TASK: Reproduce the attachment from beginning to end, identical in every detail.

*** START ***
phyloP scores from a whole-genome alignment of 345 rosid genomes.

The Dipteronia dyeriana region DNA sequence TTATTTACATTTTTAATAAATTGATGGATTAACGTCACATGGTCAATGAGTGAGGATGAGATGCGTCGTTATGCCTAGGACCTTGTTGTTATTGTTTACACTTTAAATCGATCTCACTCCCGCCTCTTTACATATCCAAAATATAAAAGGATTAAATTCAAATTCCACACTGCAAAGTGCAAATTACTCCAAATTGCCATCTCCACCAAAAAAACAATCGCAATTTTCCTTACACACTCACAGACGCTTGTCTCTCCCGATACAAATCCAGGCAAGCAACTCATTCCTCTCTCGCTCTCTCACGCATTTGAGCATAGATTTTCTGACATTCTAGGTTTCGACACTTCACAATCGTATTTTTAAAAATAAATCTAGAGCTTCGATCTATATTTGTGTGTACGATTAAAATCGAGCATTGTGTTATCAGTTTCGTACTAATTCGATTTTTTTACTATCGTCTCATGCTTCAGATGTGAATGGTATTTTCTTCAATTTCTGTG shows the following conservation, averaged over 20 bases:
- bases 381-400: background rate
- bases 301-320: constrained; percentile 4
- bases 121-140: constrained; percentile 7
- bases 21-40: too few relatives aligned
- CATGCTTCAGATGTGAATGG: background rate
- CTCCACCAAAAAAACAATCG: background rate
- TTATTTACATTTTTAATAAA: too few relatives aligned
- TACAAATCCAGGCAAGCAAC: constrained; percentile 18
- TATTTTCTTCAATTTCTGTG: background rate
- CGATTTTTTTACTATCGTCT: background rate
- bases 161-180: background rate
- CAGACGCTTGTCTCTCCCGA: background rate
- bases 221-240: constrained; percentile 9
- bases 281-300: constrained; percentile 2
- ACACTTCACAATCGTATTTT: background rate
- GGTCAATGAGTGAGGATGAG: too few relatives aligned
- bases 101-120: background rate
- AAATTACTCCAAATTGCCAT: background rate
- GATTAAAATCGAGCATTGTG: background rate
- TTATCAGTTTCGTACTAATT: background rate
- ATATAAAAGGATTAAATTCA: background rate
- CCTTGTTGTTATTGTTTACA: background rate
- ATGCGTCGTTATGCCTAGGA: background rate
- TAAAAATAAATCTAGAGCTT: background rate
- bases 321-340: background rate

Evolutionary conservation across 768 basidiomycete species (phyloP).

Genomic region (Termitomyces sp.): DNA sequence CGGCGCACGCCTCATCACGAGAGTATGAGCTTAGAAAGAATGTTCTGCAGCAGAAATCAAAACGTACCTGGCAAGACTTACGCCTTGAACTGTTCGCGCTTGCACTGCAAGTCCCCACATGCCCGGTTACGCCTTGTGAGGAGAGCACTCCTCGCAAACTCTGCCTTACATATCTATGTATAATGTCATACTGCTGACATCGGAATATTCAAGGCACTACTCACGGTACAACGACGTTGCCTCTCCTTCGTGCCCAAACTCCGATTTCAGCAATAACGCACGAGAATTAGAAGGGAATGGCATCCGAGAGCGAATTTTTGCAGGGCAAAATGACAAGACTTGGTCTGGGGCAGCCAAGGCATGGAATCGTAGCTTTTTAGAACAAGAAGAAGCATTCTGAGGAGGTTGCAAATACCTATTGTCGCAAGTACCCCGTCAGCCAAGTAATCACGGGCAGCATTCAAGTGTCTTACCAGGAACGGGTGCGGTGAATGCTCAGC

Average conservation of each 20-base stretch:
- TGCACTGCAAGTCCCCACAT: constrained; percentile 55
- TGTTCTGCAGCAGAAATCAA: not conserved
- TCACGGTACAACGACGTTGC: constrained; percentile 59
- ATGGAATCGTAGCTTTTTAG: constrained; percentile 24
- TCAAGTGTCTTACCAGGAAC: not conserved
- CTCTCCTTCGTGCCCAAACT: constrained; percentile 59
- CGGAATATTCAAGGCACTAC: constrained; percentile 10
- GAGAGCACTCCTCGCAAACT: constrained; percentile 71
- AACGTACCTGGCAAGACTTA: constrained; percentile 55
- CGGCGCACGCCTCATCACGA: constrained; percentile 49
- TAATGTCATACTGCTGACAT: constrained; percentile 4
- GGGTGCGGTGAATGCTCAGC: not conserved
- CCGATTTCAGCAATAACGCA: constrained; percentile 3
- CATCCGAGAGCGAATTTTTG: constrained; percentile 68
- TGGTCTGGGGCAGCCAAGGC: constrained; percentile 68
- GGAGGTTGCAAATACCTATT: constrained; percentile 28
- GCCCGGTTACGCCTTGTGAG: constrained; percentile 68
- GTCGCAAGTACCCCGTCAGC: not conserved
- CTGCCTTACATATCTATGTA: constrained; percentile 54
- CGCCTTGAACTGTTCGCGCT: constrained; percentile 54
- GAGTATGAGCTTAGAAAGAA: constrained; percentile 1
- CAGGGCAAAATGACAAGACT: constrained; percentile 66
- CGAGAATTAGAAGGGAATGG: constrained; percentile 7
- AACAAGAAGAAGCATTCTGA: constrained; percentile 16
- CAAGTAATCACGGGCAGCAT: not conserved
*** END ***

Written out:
phyloP scores from a whole-genome alignment of 345 rosid genomes.

The Dipteronia dyeriana region DNA sequence TTATTTACATTTTTAATAAATTGATGGATTAACGTCACATGGTCAATGAGTGAGGATGAGATGCGTCGTTATGCCTAGGACCTTGTTGTTATTGTTTACACTTTAAATCGATCTCACTCCCGCCTCTTTACATATCCAAAATATAAAAGGATTAAATTCAAATTCCACACTGCAAAGTGCAAATTACTCCAAATTGCCATCTCCACCAAAAAAACAATCGCAATTTTCCTTACACACTCACAGACGCTTGTCTCTCCCGATACAAATCCAGGCAAGCAACTCATTCCTCTCTCGCTCTCTCACGCATTTGAGCATAGATTTTCTGACATTCTAGGTTTCGACACTTCACAATCGTATTTTTAAAAATAAATCTAGAGCTTCGATCTATATTTGTGTGTACGATTAAAATCGAGCATTGTGTTATCAGTTTCGTACTAATTCGATTTTTTTACTATCGTCTCATGCTTCAGATGTGAATGGTATTTTCTTCAATTTCTGTG shows the following conservation, averaged over 20 bases:
- bases 381-400: background rate
- bases 301-320: constrained; percentile 4
- bases 121-140: constrained; percentile 7
- bases 21-40: too few relatives aligned
- CATGCTTCAGATGTGAATGG: background rate
- CTCCACCAAAAAAACAATCG: background rate
- TTATTTACATTTTTAATAAA: too few relatives aligned
- TACAAATCCAGGCAAGCAAC: constrained; percentile 18
- TATTTTCTTCAATTTCTGTG: background rate
- CGATTTTTTTACTATCGTCT: background rate
- bases 161-180: background rate
- CAGACGCTTGTCTCTCCCGA: background rate
- bases 221-240: constrained; percentile 9
- bases 281-300: constrained; percentile 2
- ACACTTCACAATCGTATTTT: background rate
- GGTCAATGAGTGAGGATGAG: too few relatives aligned
- bases 101-120: background rate
- AAATTACTCCAAATTGCCAT: background rate
- GATTAAAATCGAGCATTGTG: background rate
- TTATCAGTTTCGTACTAATT: background rate
- ATATAAAAGGATTAAATTCA: background rate
- CCTTGTTGTTATTGTTTACA: background rate
- ATGCGTCGTTATGCCTAGGA: background rate
- TAAAAATAAATCTAGAGCTT: background rate
- bases 321-340: background rate

Evolutionary conservation across 768 basidiomycete species (phyloP).

Genomic region (Termitomyces sp.): DNA sequence CGGCGCACGCCTCATCACGAGAGTATGAGCTTAGAAAGAATGTTCTGCAGCAGAAATCAAAACGTACCTGGCAAGACTTACGCCTTGAACTGTTCGCGCTTGCACTGCAAGTCCCCACATGCCCGGTTACGCCTTGTGAGGAGAGCACTCCTCGCAAACTCTGCCTTACATATCTATGTATAATGTCATACTGCTGACATCGGAATATTCAAGGCACTACTCACGGTACAACGACGTTGCCTCTCCTTCGTGCCCAAACTCCGATTTCAGCAATAACGCACGAGAATTAGAAGGGAATGGCATCCGAGAGCGAATTTTTGCAGGGCAAAATGACAAGACTTGGTCTGGGGCAGCCAAGGCATGGAATCGTAGCTTTTTAGAACAAGAAGAAGCATTCTGAGGAGGTTGCAAATACCTATTGTCGCAAGTACCCCGTCAGCCAAGTAATCACGGGCAGCATTCAAGTGTCTTACCAGGAACGGGTGCGGTGAATGCTCAGC

Average conservation of each 20-base stretch:
- TGCACTGCAAGTCCCCACAT: constrained; percentile 55
- TGTTCTGCAGCAGAAATCAA: not conserved
- TCACGGTACAACGACGTTGC: constrained; percentile 59
- ATGGAATCGTAGCTTTTTAG: constrained; percentile 24
- TCAAGTGTCTTACCAGGAAC: not conserved
- CTCTCCTTCGTGCCCAAACT: constrained; percentile 59
- CGGAATATTCAAGGCACTAC: constrained; percentile 10
- GAGAGCACTCCTCGCAAACT: constrained; percentile 71
- AACGTACCTGGCAAGACTTA: constrained; percentile 55
- CGGCGCACGCCTCATCACGA: constrained; percentile 49
- TAATGTCATACTGCTGACAT: constrained; percentile 4
- GGGTGCGGTGAATGCTCAGC: not conserved
- CCGATTTCAGCAATAACGCA: constrained; percentile 3
- CATCCGAGAGCGAATTTTTG: constrained; percentile 68
- TGGTCTGGGGCAGCCAAGGC: constrained; percentile 68
- GGAGGTTGCAAATACCTATT: constrained; percentile 28
- GCCCGGTTACGCCTTGTGAG: constrained; percentile 68
- GTCGCAAGTACCCCGTCAGC: not conserved
- CTGCCTTACATATCTATGTA: constrained; percentile 54
- CGCCTTGAACTGTTCGCGCT: constrained; percentile 54
- GAGTATGAGCTTAGAAAGAA: constrained; percentile 1
- CAGGGCAAAATGACAAGACT: constrained; percentile 66
- CGAGAATTAGAAGGGAATGG: constrained; percentile 7
- AACAAGAAGAAGCATTCTGA: constrained; percentile 16
- CAAGTAATCACGGGCAGCAT: not conserved